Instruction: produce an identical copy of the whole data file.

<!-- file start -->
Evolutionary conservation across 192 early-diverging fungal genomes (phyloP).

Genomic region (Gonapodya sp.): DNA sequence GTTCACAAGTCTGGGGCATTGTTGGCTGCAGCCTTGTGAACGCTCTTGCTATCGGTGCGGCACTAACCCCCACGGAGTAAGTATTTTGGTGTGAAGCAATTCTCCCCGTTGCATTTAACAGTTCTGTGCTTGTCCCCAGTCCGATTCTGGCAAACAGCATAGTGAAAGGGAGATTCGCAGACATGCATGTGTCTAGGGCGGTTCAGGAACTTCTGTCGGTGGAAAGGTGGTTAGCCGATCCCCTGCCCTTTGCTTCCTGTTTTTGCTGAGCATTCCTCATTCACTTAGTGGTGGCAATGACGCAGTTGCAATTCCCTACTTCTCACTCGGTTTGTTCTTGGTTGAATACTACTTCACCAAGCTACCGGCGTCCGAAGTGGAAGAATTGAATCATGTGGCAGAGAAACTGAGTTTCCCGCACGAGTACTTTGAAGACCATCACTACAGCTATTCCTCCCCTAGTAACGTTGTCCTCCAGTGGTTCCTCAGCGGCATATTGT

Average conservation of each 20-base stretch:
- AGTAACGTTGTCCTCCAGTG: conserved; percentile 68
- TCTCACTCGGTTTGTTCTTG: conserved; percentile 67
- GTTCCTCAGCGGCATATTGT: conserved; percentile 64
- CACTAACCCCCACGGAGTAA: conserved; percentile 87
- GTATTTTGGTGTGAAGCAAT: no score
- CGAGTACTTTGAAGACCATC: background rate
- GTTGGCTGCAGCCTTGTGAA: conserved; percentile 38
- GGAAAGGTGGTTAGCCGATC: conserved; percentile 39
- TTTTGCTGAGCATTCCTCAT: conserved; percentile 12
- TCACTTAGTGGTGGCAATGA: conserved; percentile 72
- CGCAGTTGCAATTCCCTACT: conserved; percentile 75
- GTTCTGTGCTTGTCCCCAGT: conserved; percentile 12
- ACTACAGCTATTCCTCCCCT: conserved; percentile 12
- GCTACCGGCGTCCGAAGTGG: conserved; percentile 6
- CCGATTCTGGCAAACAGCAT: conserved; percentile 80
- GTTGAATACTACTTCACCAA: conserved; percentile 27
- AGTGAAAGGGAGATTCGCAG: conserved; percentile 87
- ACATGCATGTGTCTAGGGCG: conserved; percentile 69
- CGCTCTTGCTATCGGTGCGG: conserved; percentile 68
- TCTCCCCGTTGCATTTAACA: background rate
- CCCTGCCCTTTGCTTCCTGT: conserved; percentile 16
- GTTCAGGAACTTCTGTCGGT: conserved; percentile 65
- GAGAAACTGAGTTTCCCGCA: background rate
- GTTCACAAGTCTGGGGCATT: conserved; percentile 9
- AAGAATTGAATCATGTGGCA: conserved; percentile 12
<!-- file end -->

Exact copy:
Evolutionary conservation across 192 early-diverging fungal genomes (phyloP).

Genomic region (Gonapodya sp.): DNA sequence GTTCACAAGTCTGGGGCATTGTTGGCTGCAGCCTTGTGAACGCTCTTGCTATCGGTGCGGCACTAACCCCCACGGAGTAAGTATTTTGGTGTGAAGCAATTCTCCCCGTTGCATTTAACAGTTCTGTGCTTGTCCCCAGTCCGATTCTGGCAAACAGCATAGTGAAAGGGAGATTCGCAGACATGCATGTGTCTAGGGCGGTTCAGGAACTTCTGTCGGTGGAAAGGTGGTTAGCCGATCCCCTGCCCTTTGCTTCCTGTTTTTGCTGAGCATTCCTCATTCACTTAGTGGTGGCAATGACGCAGTTGCAATTCCCTACTTCTCACTCGGTTTGTTCTTGGTTGAATACTACTTCACCAAGCTACCGGCGTCCGAAGTGGAAGAATTGAATCATGTGGCAGAGAAACTGAGTTTCCCGCACGAGTACTTTGAAGACCATCACTACAGCTATTCCTCCCCTAGTAACGTTGTCCTCCAGTGGTTCCTCAGCGGCATATTGT

Average conservation of each 20-base stretch:
- AGTAACGTTGTCCTCCAGTG: conserved; percentile 68
- TCTCACTCGGTTTGTTCTTG: conserved; percentile 67
- GTTCCTCAGCGGCATATTGT: conserved; percentile 64
- CACTAACCCCCACGGAGTAA: conserved; percentile 87
- GTATTTTGGTGTGAAGCAAT: no score
- CGAGTACTTTGAAGACCATC: background rate
- GTTGGCTGCAGCCTTGTGAA: conserved; percentile 38
- GGAAAGGTGGTTAGCCGATC: conserved; percentile 39
- TTTTGCTGAGCATTCCTCAT: conserved; percentile 12
- TCACTTAGTGGTGGCAATGA: conserved; percentile 72
- CGCAGTTGCAATTCCCTACT: conserved; percentile 75
- GTTCTGTGCTTGTCCCCAGT: conserved; percentile 12
- ACTACAGCTATTCCTCCCCT: conserved; percentile 12
- GCTACCGGCGTCCGAAGTGG: conserved; percentile 6
- CCGATTCTGGCAAACAGCAT: conserved; percentile 80
- GTTGAATACTACTTCACCAA: conserved; percentile 27
- AGTGAAAGGGAGATTCGCAG: conserved; percentile 87
- ACATGCATGTGTCTAGGGCG: conserved; percentile 69
- CGCTCTTGCTATCGGTGCGG: conserved; percentile 68
- TCTCCCCGTTGCATTTAACA: background rate
- CCCTGCCCTTTGCTTCCTGT: conserved; percentile 16
- GTTCAGGAACTTCTGTCGGT: conserved; percentile 65
- GAGAAACTGAGTTTCCCGCA: background rate
- GTTCACAAGTCTGGGGCATT: conserved; percentile 9
- AAGAATTGAATCATGTGGCA: conserved; percentile 12